Participatory and institutionalised monitoring
Manage water locally and establish partnerships
Water allocation
Water laws and regulation
Improvements in water supply

The Murray–Darling Basin Authority provided an insight into how Australia tackled the issue of overuse of water resource in the Murray–Darling Basin and outlined the challenge of putting in place arrangements to achieve sustainability while satisfying a range of stakeholders. The presenter highlighted some of the essential elements in responding to such a challenge:

Taking a whole of basin approach to governance, including setting levels of use
Recovering substantial volumes of water to improve environmental outcomes while improving efficiency of water use to maintain productivity
Clear property rights over water and an effective water market
Genuine involvement of the community

Itaipu Binacional gave an overview of the Itaipu hydroelectric power plant on the Parana River on the border of Paraguay and Brazil. The presenter explained that the power plant provided a solution to the historic border dispute between the two countries and which has enabled them to now share the benefits of the river. The importance of community engagement in the process was highlighted as was the potential of the project to bring broader benefits through social and environmental initiatives.

The Mekong River Commission addressed the challenges involved in managing a transboundary river basin. These included pressure on the river with the development of hydropower and irrigation and cooperative use of the resource. Responses to the challenges include gaining experience in facilitating international cooperation, creating a basin development strategy and procedures to support cooperation in data and information sharing.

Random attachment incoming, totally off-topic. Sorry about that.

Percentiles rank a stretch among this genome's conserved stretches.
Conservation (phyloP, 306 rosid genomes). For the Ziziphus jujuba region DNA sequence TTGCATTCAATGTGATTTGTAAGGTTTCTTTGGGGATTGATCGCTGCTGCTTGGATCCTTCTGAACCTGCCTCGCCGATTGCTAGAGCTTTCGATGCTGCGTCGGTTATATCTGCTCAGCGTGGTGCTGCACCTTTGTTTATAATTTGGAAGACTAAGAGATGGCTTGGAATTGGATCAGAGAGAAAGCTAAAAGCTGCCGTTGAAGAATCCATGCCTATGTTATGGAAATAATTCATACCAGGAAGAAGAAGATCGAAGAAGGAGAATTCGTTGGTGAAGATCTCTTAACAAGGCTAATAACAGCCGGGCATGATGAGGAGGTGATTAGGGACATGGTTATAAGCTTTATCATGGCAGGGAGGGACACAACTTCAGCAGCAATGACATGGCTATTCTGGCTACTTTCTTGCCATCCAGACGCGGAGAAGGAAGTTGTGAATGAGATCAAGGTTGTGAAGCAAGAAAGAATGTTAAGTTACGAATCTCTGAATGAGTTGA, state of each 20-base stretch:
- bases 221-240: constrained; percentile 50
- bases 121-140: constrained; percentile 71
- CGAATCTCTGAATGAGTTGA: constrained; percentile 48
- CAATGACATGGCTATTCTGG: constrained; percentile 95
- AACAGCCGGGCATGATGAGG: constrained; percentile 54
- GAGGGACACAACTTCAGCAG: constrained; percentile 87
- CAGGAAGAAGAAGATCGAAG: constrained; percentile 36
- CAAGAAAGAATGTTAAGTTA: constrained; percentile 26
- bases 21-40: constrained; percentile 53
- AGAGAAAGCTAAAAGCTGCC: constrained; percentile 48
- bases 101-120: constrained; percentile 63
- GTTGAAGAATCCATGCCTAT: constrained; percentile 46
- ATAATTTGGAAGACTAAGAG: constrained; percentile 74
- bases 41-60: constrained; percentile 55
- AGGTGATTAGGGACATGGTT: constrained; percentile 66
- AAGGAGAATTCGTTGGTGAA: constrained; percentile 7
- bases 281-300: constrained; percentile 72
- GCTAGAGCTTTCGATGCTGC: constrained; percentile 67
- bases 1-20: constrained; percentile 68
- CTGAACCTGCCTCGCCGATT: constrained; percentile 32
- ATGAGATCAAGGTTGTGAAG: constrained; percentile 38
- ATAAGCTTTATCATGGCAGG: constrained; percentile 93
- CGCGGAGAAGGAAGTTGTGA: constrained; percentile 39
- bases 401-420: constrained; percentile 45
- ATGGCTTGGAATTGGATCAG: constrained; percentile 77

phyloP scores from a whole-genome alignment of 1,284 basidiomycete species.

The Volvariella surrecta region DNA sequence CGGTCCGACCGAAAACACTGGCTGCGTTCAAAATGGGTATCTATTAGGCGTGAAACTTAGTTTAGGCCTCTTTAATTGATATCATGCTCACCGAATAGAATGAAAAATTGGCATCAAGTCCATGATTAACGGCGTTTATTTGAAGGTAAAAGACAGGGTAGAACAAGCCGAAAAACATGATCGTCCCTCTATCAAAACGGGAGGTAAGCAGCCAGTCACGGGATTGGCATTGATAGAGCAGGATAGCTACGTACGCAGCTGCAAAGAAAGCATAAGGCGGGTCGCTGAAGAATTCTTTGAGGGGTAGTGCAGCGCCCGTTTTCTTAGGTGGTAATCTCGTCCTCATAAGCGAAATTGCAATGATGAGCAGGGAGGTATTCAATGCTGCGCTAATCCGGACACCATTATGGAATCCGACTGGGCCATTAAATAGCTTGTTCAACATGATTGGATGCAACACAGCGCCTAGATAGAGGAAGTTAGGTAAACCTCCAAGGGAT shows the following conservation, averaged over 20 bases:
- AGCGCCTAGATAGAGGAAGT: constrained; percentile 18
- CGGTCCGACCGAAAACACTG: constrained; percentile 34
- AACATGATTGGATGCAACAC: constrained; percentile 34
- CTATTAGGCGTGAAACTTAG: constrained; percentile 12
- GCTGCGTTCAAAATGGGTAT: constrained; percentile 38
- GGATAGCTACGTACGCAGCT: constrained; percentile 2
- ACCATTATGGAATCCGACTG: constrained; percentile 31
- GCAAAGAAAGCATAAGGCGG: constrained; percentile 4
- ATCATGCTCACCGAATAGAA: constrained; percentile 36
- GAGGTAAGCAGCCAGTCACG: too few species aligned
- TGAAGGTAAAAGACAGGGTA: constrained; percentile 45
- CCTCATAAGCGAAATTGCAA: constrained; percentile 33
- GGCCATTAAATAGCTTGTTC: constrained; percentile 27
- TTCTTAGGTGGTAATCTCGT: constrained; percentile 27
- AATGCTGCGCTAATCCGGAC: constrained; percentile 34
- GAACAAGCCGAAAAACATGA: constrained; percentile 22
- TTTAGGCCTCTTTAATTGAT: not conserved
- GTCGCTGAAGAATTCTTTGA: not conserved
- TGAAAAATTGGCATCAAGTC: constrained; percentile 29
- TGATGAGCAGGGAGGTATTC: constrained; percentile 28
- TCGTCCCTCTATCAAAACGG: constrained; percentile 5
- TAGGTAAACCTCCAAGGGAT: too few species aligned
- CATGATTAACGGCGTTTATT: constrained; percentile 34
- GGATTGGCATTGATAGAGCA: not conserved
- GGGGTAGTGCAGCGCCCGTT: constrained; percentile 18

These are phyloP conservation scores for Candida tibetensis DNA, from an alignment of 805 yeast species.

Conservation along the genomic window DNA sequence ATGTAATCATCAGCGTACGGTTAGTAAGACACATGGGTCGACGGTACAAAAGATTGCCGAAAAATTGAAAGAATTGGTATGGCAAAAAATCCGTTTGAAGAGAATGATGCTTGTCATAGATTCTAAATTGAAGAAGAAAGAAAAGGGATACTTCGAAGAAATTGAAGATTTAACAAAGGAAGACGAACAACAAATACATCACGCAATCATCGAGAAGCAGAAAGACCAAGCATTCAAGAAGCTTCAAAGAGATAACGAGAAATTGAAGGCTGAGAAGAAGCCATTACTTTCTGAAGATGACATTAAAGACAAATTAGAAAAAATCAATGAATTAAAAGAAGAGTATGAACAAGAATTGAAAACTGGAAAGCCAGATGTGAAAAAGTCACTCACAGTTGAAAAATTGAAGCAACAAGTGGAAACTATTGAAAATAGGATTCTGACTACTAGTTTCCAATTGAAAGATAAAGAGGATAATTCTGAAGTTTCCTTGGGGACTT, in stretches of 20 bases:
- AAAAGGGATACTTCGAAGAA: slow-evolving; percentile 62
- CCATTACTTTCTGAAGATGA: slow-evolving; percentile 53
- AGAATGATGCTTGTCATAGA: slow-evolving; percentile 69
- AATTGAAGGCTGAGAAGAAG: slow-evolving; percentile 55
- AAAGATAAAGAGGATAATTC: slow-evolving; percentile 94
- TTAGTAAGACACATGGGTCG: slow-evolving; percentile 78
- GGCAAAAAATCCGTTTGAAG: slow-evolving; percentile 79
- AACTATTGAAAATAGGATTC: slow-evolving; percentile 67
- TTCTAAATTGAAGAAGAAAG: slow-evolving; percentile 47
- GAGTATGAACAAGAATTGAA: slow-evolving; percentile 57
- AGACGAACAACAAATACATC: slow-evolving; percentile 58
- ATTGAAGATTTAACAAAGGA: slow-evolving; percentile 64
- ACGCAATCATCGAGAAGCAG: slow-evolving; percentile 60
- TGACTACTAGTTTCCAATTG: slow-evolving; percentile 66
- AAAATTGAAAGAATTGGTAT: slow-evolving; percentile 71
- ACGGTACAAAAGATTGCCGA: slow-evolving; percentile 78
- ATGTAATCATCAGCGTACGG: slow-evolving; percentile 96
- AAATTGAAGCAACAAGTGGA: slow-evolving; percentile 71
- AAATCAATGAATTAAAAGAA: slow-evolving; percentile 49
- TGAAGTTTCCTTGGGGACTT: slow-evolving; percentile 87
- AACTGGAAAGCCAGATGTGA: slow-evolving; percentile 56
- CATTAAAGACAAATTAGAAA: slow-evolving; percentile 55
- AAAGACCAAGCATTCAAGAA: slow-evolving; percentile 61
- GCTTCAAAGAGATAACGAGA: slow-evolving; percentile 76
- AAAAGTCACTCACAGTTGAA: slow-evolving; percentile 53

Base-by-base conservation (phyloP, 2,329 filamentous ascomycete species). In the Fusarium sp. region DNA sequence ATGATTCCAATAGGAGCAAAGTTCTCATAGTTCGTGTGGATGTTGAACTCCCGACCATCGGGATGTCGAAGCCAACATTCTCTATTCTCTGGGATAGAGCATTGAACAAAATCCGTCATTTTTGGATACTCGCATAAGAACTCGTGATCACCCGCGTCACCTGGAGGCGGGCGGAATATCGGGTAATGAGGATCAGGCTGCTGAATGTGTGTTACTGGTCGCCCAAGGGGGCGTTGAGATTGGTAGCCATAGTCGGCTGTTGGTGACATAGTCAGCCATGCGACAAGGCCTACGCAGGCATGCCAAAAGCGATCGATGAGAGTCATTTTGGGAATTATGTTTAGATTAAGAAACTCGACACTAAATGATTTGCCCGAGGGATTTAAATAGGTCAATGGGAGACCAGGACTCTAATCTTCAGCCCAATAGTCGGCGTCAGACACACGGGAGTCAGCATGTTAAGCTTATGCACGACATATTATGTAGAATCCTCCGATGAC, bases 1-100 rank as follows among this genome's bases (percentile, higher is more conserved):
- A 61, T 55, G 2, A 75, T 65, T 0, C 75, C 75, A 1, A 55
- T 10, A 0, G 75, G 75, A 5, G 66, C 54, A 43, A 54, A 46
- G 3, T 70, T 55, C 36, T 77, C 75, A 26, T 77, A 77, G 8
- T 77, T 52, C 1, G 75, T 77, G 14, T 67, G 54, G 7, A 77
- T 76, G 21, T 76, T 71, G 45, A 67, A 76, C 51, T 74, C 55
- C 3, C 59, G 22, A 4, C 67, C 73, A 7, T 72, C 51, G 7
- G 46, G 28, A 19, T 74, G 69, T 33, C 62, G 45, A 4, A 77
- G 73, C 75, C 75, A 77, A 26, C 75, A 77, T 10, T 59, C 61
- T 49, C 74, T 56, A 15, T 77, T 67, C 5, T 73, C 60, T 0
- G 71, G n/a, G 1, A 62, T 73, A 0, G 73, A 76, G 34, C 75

The Climate Resilient Infrastructure Development Facility (CRIDF) outlined the challenges in managing water and energy demands in the Zambezi Basin which are expected to grow substantially with changing demographics. In addition, the anticipated impacts of climate change are likely to lead to greater variability in water supply and affect irrigation and hydropower users. The presenter gave an overview of a number of proposed responses to these challenges:

Managing trade-offs across the water and energy nexus
Exploring regional benefits and virtual water trading
Ensuring sovereign security in water, food and energy
Involving the private sector                                                                                                                                              

There were a number of similarities identified across the case studies. The challenges identified are often climate related, environmental or political. In responding, a trigger is often required to stimulate action towards reaching a solution.

The importance of local community involvement and establishing ‘rules’ such as a basin plan, treaty or water laws were issues applicable across all of the case studies. Similarly understanding and monitoring the water resource is crucial to underpin further action including forming agreements and deciding upon water sharing arrangements.

It was concluded that the value in cooperating with different stakeholders over water may form the basis for cooperation in other sectors.

Monday 14:00-17:30
Room K24
Register to the week
Back